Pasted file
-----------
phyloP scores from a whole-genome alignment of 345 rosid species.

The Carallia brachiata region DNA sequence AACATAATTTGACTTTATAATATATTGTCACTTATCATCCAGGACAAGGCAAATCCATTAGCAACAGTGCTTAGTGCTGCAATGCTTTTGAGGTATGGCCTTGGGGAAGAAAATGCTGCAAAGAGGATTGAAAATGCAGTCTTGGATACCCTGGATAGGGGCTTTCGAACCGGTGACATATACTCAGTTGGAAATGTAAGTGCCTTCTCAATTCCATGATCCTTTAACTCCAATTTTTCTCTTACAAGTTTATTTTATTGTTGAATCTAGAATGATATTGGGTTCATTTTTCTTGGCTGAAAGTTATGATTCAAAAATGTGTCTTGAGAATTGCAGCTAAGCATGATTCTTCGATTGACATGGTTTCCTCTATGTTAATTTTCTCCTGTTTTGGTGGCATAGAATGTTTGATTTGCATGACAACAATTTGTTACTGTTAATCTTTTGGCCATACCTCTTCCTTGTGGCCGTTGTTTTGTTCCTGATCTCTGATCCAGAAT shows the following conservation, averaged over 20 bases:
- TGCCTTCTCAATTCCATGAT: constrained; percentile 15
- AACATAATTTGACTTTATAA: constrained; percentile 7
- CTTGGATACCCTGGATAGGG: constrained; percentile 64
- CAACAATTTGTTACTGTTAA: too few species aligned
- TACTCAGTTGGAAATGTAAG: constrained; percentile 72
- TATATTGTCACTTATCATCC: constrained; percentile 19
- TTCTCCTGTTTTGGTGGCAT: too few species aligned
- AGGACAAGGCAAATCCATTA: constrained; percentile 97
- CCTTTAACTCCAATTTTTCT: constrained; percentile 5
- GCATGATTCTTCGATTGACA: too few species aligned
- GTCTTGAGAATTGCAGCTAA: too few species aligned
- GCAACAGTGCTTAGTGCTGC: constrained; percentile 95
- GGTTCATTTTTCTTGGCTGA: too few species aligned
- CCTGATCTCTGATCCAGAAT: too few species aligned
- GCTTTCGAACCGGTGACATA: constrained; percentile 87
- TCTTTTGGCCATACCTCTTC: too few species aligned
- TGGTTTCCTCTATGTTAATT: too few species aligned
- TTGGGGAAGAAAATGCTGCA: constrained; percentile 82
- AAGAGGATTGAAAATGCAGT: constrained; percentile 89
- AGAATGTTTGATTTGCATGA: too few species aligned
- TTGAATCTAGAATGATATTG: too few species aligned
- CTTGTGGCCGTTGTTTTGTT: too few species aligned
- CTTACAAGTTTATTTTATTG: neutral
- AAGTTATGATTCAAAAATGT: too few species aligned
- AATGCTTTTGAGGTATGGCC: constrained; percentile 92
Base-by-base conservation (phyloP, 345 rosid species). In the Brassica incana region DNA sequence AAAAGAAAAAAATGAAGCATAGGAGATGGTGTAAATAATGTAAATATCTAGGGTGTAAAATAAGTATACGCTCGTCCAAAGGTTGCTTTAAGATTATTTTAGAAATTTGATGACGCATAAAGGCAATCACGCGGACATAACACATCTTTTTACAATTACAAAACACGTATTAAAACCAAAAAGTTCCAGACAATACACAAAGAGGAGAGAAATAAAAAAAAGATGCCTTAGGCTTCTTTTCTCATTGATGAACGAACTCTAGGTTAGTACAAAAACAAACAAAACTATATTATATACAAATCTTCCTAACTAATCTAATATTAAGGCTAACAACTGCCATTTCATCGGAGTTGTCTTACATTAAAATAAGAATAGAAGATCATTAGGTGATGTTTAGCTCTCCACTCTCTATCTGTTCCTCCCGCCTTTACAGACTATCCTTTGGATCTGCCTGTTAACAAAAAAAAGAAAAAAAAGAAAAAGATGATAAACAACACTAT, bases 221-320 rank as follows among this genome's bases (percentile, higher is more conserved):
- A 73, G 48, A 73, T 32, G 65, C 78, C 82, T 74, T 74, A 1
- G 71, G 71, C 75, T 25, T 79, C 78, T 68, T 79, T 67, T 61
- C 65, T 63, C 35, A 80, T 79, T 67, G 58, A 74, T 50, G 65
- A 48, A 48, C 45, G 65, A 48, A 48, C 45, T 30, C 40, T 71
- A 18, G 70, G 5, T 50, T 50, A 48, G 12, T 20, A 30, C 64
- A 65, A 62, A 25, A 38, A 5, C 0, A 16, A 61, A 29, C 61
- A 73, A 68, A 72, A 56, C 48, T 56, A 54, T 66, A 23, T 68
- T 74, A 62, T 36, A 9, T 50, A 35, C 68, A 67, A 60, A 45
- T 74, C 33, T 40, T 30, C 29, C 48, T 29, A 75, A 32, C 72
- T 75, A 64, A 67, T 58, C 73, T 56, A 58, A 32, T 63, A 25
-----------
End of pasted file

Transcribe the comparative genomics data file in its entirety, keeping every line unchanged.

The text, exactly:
phyloP scores from a whole-genome alignment of 345 rosid species.

The Carallia brachiata region DNA sequence AACATAATTTGACTTTATAATATATTGTCACTTATCATCCAGGACAAGGCAAATCCATTAGCAACAGTGCTTAGTGCTGCAATGCTTTTGAGGTATGGCCTTGGGGAAGAAAATGCTGCAAAGAGGATTGAAAATGCAGTCTTGGATACCCTGGATAGGGGCTTTCGAACCGGTGACATATACTCAGTTGGAAATGTAAGTGCCTTCTCAATTCCATGATCCTTTAACTCCAATTTTTCTCTTACAAGTTTATTTTATTGTTGAATCTAGAATGATATTGGGTTCATTTTTCTTGGCTGAAAGTTATGATTCAAAAATGTGTCTTGAGAATTGCAGCTAAGCATGATTCTTCGATTGACATGGTTTCCTCTATGTTAATTTTCTCCTGTTTTGGTGGCATAGAATGTTTGATTTGCATGACAACAATTTGTTACTGTTAATCTTTTGGCCATACCTCTTCCTTGTGGCCGTTGTTTTGTTCCTGATCTCTGATCCAGAAT shows the following conservation, averaged over 20 bases:
- TGCCTTCTCAATTCCATGAT: constrained; percentile 15
- AACATAATTTGACTTTATAA: constrained; percentile 7
- CTTGGATACCCTGGATAGGG: constrained; percentile 64
- CAACAATTTGTTACTGTTAA: too few species aligned
- TACTCAGTTGGAAATGTAAG: constrained; percentile 72
- TATATTGTCACTTATCATCC: constrained; percentile 19
- TTCTCCTGTTTTGGTGGCAT: too few species aligned
- AGGACAAGGCAAATCCATTA: constrained; percentile 97
- CCTTTAACTCCAATTTTTCT: constrained; percentile 5
- GCATGATTCTTCGATTGACA: too few species aligned
- GTCTTGAGAATTGCAGCTAA: too few species aligned
- GCAACAGTGCTTAGTGCTGC: constrained; percentile 95
- GGTTCATTTTTCTTGGCTGA: too few species aligned
- CCTGATCTCTGATCCAGAAT: too few species aligned
- GCTTTCGAACCGGTGACATA: constrained; percentile 87
- TCTTTTGGCCATACCTCTTC: too few species aligned
- TGGTTTCCTCTATGTTAATT: too few species aligned
- TTGGGGAAGAAAATGCTGCA: constrained; percentile 82
- AAGAGGATTGAAAATGCAGT: constrained; percentile 89
- AGAATGTTTGATTTGCATGA: too few species aligned
- TTGAATCTAGAATGATATTG: too few species aligned
- CTTGTGGCCGTTGTTTTGTT: too few species aligned
- CTTACAAGTTTATTTTATTG: neutral
- AAGTTATGATTCAAAAATGT: too few species aligned
- AATGCTTTTGAGGTATGGCC: constrained; percentile 92
Base-by-base conservation (phyloP, 345 rosid species). In the Brassica incana region DNA sequence AAAAGAAAAAAATGAAGCATAGGAGATGGTGTAAATAATGTAAATATCTAGGGTGTAAAATAAGTATACGCTCGTCCAAAGGTTGCTTTAAGATTATTTTAGAAATTTGATGACGCATAAAGGCAATCACGCGGACATAACACATCTTTTTACAATTACAAAACACGTATTAAAACCAAAAAGTTCCAGACAATACACAAAGAGGAGAGAAATAAAAAAAAGATGCCTTAGGCTTCTTTTCTCATTGATGAACGAACTCTAGGTTAGTACAAAAACAAACAAAACTATATTATATACAAATCTTCCTAACTAATCTAATATTAAGGCTAACAACTGCCATTTCATCGGAGTTGTCTTACATTAAAATAAGAATAGAAGATCATTAGGTGATGTTTAGCTCTCCACTCTCTATCTGTTCCTCCCGCCTTTACAGACTATCCTTTGGATCTGCCTGTTAACAAAAAAAAGAAAAAAAAGAAAAAGATGATAAACAACACTAT, bases 221-320 rank as follows among this genome's bases (percentile, higher is more conserved):
- A 73, G 48, A 73, T 32, G 65, C 78, C 82, T 74, T 74, A 1
- G 71, G 71, C 75, T 25, T 79, C 78, T 68, T 79, T 67, T 61
- C 65, T 63, C 35, A 80, T 79, T 67, G 58, A 74, T 50, G 65
- A 48, A 48, C 45, G 65, A 48, A 48, C 45, T 30, C 40, T 71
- A 18, G 70, G 5, T 50, T 50, A 48, G 12, T 20, A 30, C 64
- A 65, A 62, A 25, A 38, A 5, C 0, A 16, A 61, A 29, C 61
- A 73, A 68, A 72, A 56, C 48, T 56, A 54, T 66, A 23, T 68
- T 74, A 62, T 36, A 9, T 50, A 35, C 68, A 67, A 60, A 45
- T 74, C 33, T 40, T 30, C 29, C 48, T 29, A 75, A 32, C 72
- T 75, A 64, A 67, T 58, C 73, T 56, A 58, A 32, T 63, A 25